Archive

Posts Tagged ‘extjs4’

Spring Roo Controller for Extjs4 data store with pagination, sorting, filtering and server side validation.

In this article I will describe a Spring Controller, that supports CRUD operations with server side sorting, filtering and pagination.
On the client side i have a model and a store, that handles all the communication with the server. The visual components consist of:
– Ext.grid.Panel with a Ext.PagingToolbar and ‘new’ and ‘delete’ buttons and a filter field.
– Ext.form.Panel with ‘save’ and ‘cancel’ buttons

I will not go into details about the ExtJs here but try to focus on the server side json rest controller. Most of Extjs code you can pickup in the ExtJs4 examples. I will though list the model and store here. As you can see the model has 3 fields: id, description and price.

Ext.define('Item', {
    extend: 'Ext.data.Model',
    fields: [
        {
            name: 'id',
            type: 'int',
            useNull: true
        },
        'description',
        {
            name: 'price',
            type: 'float',
            useNull: true
        }
    ]
});

And the store uses remote filtering and sorting – all done by the controller on the server. You can see more details about the filtering in one of my previous posts. And it uses a json rest proxy. I also listed the proxy exception handler, where you see how to make the form display the validation errors returned by the controller. The client side validation errors are displayed in the same way, only you get the errors like this:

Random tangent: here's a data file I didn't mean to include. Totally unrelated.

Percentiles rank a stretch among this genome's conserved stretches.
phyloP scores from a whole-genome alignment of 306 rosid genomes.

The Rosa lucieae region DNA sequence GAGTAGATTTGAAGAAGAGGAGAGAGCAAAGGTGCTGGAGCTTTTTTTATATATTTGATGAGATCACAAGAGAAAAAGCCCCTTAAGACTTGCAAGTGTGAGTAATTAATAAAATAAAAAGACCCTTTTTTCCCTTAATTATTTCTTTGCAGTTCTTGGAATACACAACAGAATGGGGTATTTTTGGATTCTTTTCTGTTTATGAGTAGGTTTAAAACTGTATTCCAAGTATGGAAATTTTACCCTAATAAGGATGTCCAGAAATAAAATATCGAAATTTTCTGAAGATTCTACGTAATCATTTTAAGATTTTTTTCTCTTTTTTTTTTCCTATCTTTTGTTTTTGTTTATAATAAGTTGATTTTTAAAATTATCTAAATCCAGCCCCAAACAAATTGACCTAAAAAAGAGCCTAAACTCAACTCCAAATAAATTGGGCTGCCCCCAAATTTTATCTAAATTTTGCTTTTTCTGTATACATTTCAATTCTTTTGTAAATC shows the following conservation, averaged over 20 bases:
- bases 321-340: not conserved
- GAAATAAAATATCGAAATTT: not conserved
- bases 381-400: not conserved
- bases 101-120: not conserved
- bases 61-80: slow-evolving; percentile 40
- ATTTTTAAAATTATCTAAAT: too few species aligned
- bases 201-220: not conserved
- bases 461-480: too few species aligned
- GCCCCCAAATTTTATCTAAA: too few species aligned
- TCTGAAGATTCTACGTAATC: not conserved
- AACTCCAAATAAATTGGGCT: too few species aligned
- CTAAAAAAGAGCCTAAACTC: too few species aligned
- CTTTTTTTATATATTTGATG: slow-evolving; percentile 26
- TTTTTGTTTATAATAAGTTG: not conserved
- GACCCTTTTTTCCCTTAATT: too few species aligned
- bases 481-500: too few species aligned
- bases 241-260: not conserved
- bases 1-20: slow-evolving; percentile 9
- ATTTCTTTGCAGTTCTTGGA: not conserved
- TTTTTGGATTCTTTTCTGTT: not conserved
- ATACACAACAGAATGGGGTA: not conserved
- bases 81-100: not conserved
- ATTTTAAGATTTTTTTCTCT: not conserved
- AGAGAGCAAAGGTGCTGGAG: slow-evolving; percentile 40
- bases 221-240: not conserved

form.updateRecord(newItem);
var errors = newItem.validate();

    var store = Ext.create('Ext.data.Store', {
        autoSync: true,
        model: 'Item',
        pageSize: 4,
        remoteSort: true,
        remoteFilter: true,
        proxy: {
            type: 'rest',
            url: '/cv/secure/items',
            format: 'json',
            reader: {
                type: 'json',
                root: 'data'
            }
            ,
            writer: {
                type: 'json'
            },
            afterRequest: proxyAfterRequest,
            listeners: {
                exception: proxyOnException
            }
        }
    });

    var proxyOnException = function(proxy, response, operation) {
        if (response.responseText) {
            var responseObj = Ext.decode(response.responseText);
            formPanel.getForm().markInvalid(responseObj.errors);
        }
    };

Now to the controller.
I have a Spring-Roo generated entity called Item with the same fields as the ExtJs model from before. The id field is hidden in a aspect file managed by Spring Roo.

   private String description;

    @Min(0L)
    private Double price;

The existing Rest Controller generated by Roo is not suitable for json with extjs, so I’m going to make a new rest controller for this purpose.